I am a second-generation story-hoarder. From as early as I can recall, my mother, a voracious reader, read stories to me. We sat squashed together on the sofa or a park bench, transfixed by the tale, me following the print across invisible lines on the pages with my finger and squinting to see the relationship between the words and the pictures, as she read aloud in her smooth voice. Once I asked her if she made up these stories and wrote them on the paper for me. She laughed and said no, a special kind of artist did; they were called writers and the stories they created enriched everyone’s lives. I was impressed. Those people called writers caught magic with their imaginations the way my cousins and I caught lightning bugs in old jam jars.
When I was three, she took me on the subway from the Bronx to the main branch of the New York Public Library at 42nd Street, to get my first library card so I could join her in the pleasure of checking out books. I remember climbing the great stone staircase of the Beaux Arts structure slowly, my short legs requiring two hopping steps to equal each one of her long-legged strides. Of course, the fact that I peered over my shoulder continually, trying to look at the two enormous stone lions, placed like sentinels where the sidewalk met the stairs, and wondering what they guarded didn’t help my awkward ascent. The sheer majesty of the structure made me conclude that this building held valuable things and must therefore be a bank.
When we finally arrived in the cool marble lobby, I gasped as I saw what the unblinking lions were protecting. The entire building was filled not with money but with books; I could see them from where I stood under the big chandelier. I knew then why my mother loved this place; this was where those special artists wrote their ideas for the rest of us to hold in our hands and read. Wandering through the aisles of the children’s section, running my sweaty finger along the plastic-wrapped spines of the Dr. Suesses and Beverly Clearys, it occurred to me why the lions out front were so busy they never closed their eyes; the stories inside of these books were beyond valuable, they were priceless. I knew because my mother had said so.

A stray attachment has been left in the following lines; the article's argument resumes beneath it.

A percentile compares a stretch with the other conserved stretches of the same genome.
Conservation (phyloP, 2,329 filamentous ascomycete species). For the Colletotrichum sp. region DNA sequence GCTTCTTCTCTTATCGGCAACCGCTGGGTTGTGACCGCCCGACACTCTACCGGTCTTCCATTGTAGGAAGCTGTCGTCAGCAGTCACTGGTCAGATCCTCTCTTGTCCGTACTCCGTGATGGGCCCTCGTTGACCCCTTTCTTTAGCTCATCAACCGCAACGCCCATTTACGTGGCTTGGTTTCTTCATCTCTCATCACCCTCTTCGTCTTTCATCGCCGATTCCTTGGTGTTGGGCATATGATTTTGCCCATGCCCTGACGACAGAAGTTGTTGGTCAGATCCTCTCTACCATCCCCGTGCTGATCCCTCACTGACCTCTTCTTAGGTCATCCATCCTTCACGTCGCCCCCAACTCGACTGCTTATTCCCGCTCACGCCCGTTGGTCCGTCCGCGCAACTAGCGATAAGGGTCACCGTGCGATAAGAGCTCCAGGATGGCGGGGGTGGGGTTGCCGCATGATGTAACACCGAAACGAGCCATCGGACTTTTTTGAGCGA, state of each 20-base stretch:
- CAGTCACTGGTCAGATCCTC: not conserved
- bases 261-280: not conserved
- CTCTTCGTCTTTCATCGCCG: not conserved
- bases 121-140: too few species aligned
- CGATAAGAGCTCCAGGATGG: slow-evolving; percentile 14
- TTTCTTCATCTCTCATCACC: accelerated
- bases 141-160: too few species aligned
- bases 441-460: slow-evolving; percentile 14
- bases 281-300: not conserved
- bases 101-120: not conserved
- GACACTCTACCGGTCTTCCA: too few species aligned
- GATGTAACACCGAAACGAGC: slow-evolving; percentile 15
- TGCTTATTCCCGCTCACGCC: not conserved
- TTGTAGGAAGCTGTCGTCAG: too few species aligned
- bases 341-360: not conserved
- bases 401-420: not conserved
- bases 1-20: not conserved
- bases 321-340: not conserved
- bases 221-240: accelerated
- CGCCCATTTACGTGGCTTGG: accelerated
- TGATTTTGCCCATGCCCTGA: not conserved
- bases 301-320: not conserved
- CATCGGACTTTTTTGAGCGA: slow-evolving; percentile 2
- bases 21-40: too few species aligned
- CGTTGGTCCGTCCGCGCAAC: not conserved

I caught my mother’s abiding passion for stories like DiMaggio caught pop flies – effortlessly. She encouraged me totally. In elementary school, when I wanted to own every book in the monthly Arrow Book Club newsletter, my mother wrote the checks. Later, when I decided to try to scratch out my own magic by writing stories and poems, she purchased endless numbers of spiral-bound notebooks for me and convinced my grandfather to build floor to ceiling shelves in my room to hold my expanding library. When, at age eight, I succeeded in publishing my first poem in Highlights for Children, she crept into every pediatric office in the Fordham Road Medical Arts Building and swiped every waiting room copy. And when I published my first story in a real hardback anthology, so certain was she that I would be a successful writer that she bought dozens of copies of it on Amazon.com and had me autograph them so she could give them to nearly everyone she knew.
I have begun to be what I wanted to be. My stories have been included in national and international publications, although it isn’t yet time to quit the day job. And it is all because I was lucky enough to have you as my mother. So thanks, Mom. I love you.